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One of the first things you need to check is your saddletree. Run your hands on the underside down both bars (with pressure) checking for any cracks or damages. Then set the saddle up on its pommel walk behind the saddle look down from the cantle to the pommel  (see that the cantle and the pommel line-up) this can help you see if the saddle is straight. Have you ever had a saddle that when you were using you had to always shift it to the right or left as you were riding? Lets say itís to the left and you are pushing on the right stirrup to push it over, you feel like your left stirrup is set lower. This is a sign of a twisted tree. If you look at this saddle setting on it's pommel, the cantle would not be straight from the right to left side of the horn. The first photo with the brown being the cantle is what you should see. The second photo is what you could see with a twisted tree.




Check rigging Deeís, make sure they are straight across from each other, this also can give you the feeling to shift your saddle some what like a twisted tree does if they are off. A trainer asked me to come out and check out a saddle for one of his student's that were having some problems. When I met them at the barn, the first thing I wanted to do was check out the horse. First, check around the withers where the front of the bars and pommel are located, looking for GIVEAWAYS OF A BADLY FITTING SADDLE, everything looked good. Then the area above the horseís kidneys and the top of his back, this is where I saw a "TENDER SPOT". Now I really wanted to see the saddle.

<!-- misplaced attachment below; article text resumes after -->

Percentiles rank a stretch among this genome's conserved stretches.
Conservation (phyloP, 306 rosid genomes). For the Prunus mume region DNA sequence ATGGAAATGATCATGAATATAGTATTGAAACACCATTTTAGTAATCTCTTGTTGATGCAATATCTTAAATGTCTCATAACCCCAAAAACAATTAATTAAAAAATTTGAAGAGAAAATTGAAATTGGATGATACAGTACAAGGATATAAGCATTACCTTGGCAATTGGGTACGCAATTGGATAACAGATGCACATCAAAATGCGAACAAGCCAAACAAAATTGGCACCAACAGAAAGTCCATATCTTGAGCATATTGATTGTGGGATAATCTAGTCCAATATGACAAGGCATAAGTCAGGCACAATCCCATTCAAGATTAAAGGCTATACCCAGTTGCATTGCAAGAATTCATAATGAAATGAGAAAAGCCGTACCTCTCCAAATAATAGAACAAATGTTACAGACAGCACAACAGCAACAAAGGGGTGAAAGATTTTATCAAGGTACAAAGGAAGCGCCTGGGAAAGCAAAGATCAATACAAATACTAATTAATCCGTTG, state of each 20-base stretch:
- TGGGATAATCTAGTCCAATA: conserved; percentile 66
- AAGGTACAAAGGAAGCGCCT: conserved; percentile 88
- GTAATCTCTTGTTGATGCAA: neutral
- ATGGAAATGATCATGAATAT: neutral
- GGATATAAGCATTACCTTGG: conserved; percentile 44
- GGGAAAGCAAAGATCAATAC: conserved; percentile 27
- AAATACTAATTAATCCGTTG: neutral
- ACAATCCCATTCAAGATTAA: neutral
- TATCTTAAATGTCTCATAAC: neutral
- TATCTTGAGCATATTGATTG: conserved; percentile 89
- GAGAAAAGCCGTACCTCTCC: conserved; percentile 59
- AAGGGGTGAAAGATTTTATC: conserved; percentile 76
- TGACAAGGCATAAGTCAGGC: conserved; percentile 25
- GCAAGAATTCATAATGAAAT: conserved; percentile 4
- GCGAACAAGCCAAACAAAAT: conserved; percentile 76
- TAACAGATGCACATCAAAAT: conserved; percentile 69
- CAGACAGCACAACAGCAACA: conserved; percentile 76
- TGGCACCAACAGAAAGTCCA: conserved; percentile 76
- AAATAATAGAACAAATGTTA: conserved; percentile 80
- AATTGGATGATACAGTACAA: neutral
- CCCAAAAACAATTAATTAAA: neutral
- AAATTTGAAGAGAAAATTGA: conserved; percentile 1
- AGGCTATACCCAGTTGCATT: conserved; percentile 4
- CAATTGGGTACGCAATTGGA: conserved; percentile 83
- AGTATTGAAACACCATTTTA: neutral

They brought out a $5,000+, like new, beautifully tooled (with all the silver) show saddle. First, I set the saddle up on its pommel and checked the bars. One of them had a bad twist, which made it like "photo 2" but worse than that. At this time it didnít make any difference if the saddle fit or not. The tree was no good! I asked them to saddle up the horse and did not tell them what I had seen so far. The trainer saddles up the horse and the 15 year old girl starts riding in a circle. She is riding for about 20 minutes then I point out to the trainer how she is leaning to the left. The trainer said she has a bad habit of leaning to the left and at this point I ask him to look at the cantle of the saddle as she was riding. The right side of the cantle would come down first where the tender spot is taking the blunt of the impact. Then the saddle would kick to the left putting the rider off center. The first thing you need to do is make sure the saddle is right... then see if it fits your horse.



Mark Allen